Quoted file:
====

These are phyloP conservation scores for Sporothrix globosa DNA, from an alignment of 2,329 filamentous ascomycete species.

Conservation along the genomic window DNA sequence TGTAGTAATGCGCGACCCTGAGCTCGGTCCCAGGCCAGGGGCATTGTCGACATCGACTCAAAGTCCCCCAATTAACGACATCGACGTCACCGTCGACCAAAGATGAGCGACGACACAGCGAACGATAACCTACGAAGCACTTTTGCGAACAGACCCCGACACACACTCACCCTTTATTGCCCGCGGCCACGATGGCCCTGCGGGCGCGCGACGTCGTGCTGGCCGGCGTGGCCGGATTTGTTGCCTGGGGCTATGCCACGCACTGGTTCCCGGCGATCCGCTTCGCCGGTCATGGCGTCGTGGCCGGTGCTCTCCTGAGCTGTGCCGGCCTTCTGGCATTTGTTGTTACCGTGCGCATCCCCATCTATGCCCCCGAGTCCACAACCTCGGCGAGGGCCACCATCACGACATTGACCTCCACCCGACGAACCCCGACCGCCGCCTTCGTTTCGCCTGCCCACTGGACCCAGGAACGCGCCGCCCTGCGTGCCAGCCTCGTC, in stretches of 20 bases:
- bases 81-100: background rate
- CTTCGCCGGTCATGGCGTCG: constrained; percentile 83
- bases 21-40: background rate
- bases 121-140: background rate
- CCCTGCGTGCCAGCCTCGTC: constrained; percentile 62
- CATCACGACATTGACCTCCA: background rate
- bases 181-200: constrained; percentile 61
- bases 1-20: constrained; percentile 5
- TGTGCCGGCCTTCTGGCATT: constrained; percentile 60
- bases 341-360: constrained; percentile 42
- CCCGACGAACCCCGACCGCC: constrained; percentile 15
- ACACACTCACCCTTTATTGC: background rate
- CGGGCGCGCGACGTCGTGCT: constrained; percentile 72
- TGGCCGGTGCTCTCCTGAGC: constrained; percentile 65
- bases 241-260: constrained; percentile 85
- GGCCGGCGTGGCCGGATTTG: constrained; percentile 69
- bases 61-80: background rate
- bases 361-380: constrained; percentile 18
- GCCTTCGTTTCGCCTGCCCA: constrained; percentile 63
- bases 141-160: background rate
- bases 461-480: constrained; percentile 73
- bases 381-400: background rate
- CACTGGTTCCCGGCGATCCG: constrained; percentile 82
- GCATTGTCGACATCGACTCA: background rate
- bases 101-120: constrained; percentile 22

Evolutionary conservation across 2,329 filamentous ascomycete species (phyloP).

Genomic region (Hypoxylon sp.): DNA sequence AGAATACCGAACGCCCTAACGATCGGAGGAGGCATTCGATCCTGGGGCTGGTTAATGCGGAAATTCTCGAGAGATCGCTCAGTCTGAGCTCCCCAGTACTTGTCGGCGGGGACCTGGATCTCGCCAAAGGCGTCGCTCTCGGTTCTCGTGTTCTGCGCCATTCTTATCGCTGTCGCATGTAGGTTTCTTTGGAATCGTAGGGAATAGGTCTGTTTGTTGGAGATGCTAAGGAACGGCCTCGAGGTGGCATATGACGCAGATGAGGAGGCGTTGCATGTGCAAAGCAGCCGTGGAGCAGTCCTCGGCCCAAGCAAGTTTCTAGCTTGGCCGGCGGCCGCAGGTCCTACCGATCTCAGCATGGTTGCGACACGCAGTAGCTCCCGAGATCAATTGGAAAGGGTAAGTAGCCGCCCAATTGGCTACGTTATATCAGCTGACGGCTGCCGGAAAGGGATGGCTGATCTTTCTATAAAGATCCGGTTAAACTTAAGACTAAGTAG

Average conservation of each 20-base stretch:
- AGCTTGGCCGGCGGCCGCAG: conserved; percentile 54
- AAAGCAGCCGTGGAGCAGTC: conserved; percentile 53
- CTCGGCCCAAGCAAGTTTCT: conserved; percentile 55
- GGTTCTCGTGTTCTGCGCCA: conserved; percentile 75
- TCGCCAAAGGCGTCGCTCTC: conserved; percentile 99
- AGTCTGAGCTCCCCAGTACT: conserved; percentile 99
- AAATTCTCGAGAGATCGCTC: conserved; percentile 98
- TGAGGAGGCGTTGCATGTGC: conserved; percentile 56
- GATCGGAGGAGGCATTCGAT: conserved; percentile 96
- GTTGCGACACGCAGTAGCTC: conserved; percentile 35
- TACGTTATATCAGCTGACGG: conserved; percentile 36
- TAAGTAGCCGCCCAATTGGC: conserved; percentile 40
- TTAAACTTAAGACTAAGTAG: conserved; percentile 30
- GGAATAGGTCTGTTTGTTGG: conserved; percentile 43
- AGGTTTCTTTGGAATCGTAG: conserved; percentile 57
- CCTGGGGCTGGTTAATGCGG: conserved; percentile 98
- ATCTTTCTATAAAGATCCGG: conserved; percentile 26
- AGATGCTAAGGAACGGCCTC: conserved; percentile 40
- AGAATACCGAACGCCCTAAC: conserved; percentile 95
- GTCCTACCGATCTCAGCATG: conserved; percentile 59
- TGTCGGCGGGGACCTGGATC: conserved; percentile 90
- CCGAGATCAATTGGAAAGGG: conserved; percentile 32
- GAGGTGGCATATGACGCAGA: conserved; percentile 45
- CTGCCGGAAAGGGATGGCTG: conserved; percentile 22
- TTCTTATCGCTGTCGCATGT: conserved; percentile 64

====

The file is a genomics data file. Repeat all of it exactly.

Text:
These are phyloP conservation scores for Sporothrix globosa DNA, from an alignment of 2,329 filamentous ascomycete species.

Conservation along the genomic window DNA sequence TGTAGTAATGCGCGACCCTGAGCTCGGTCCCAGGCCAGGGGCATTGTCGACATCGACTCAAAGTCCCCCAATTAACGACATCGACGTCACCGTCGACCAAAGATGAGCGACGACACAGCGAACGATAACCTACGAAGCACTTTTGCGAACAGACCCCGACACACACTCACCCTTTATTGCCCGCGGCCACGATGGCCCTGCGGGCGCGCGACGTCGTGCTGGCCGGCGTGGCCGGATTTGTTGCCTGGGGCTATGCCACGCACTGGTTCCCGGCGATCCGCTTCGCCGGTCATGGCGTCGTGGCCGGTGCTCTCCTGAGCTGTGCCGGCCTTCTGGCATTTGTTGTTACCGTGCGCATCCCCATCTATGCCCCCGAGTCCACAACCTCGGCGAGGGCCACCATCACGACATTGACCTCCACCCGACGAACCCCGACCGCCGCCTTCGTTTCGCCTGCCCACTGGACCCAGGAACGCGCCGCCCTGCGTGCCAGCCTCGTC, in stretches of 20 bases:
- bases 81-100: background rate
- CTTCGCCGGTCATGGCGTCG: constrained; percentile 83
- bases 21-40: background rate
- bases 121-140: background rate
- CCCTGCGTGCCAGCCTCGTC: constrained; percentile 62
- CATCACGACATTGACCTCCA: background rate
- bases 181-200: constrained; percentile 61
- bases 1-20: constrained; percentile 5
- TGTGCCGGCCTTCTGGCATT: constrained; percentile 60
- bases 341-360: constrained; percentile 42
- CCCGACGAACCCCGACCGCC: constrained; percentile 15
- ACACACTCACCCTTTATTGC: background rate
- CGGGCGCGCGACGTCGTGCT: constrained; percentile 72
- TGGCCGGTGCTCTCCTGAGC: constrained; percentile 65
- bases 241-260: constrained; percentile 85
- GGCCGGCGTGGCCGGATTTG: constrained; percentile 69
- bases 61-80: background rate
- bases 361-380: constrained; percentile 18
- GCCTTCGTTTCGCCTGCCCA: constrained; percentile 63
- bases 141-160: background rate
- bases 461-480: constrained; percentile 73
- bases 381-400: background rate
- CACTGGTTCCCGGCGATCCG: constrained; percentile 82
- GCATTGTCGACATCGACTCA: background rate
- bases 101-120: constrained; percentile 22

Evolutionary conservation across 2,329 filamentous ascomycete species (phyloP).

Genomic region (Hypoxylon sp.): DNA sequence AGAATACCGAACGCCCTAACGATCGGAGGAGGCATTCGATCCTGGGGCTGGTTAATGCGGAAATTCTCGAGAGATCGCTCAGTCTGAGCTCCCCAGTACTTGTCGGCGGGGACCTGGATCTCGCCAAAGGCGTCGCTCTCGGTTCTCGTGTTCTGCGCCATTCTTATCGCTGTCGCATGTAGGTTTCTTTGGAATCGTAGGGAATAGGTCTGTTTGTTGGAGATGCTAAGGAACGGCCTCGAGGTGGCATATGACGCAGATGAGGAGGCGTTGCATGTGCAAAGCAGCCGTGGAGCAGTCCTCGGCCCAAGCAAGTTTCTAGCTTGGCCGGCGGCCGCAGGTCCTACCGATCTCAGCATGGTTGCGACACGCAGTAGCTCCCGAGATCAATTGGAAAGGGTAAGTAGCCGCCCAATTGGCTACGTTATATCAGCTGACGGCTGCCGGAAAGGGATGGCTGATCTTTCTATAAAGATCCGGTTAAACTTAAGACTAAGTAG

Average conservation of each 20-base stretch:
- AGCTTGGCCGGCGGCCGCAG: conserved; percentile 54
- AAAGCAGCCGTGGAGCAGTC: conserved; percentile 53
- CTCGGCCCAAGCAAGTTTCT: conserved; percentile 55
- GGTTCTCGTGTTCTGCGCCA: conserved; percentile 75
- TCGCCAAAGGCGTCGCTCTC: conserved; percentile 99
- AGTCTGAGCTCCCCAGTACT: conserved; percentile 99
- AAATTCTCGAGAGATCGCTC: conserved; percentile 98
- TGAGGAGGCGTTGCATGTGC: conserved; percentile 56
- GATCGGAGGAGGCATTCGAT: conserved; percentile 96
- GTTGCGACACGCAGTAGCTC: conserved; percentile 35
- TACGTTATATCAGCTGACGG: conserved; percentile 36
- TAAGTAGCCGCCCAATTGGC: conserved; percentile 40
- TTAAACTTAAGACTAAGTAG: conserved; percentile 30
- GGAATAGGTCTGTTTGTTGG: conserved; percentile 43
- AGGTTTCTTTGGAATCGTAG: conserved; percentile 57
- CCTGGGGCTGGTTAATGCGG: conserved; percentile 98
- ATCTTTCTATAAAGATCCGG: conserved; percentile 26
- AGATGCTAAGGAACGGCCTC: conserved; percentile 40
- AGAATACCGAACGCCCTAAC: conserved; percentile 95
- GTCCTACCGATCTCAGCATG: conserved; percentile 59
- TGTCGGCGGGGACCTGGATC: conserved; percentile 90
- CCGAGATCAATTGGAAAGGG: conserved; percentile 32
- GAGGTGGCATATGACGCAGA: conserved; percentile 45
- CTGCCGGAAAGGGATGGCTG: conserved; percentile 22
- TTCTTATCGCTGTCGCATGT: conserved; percentile 64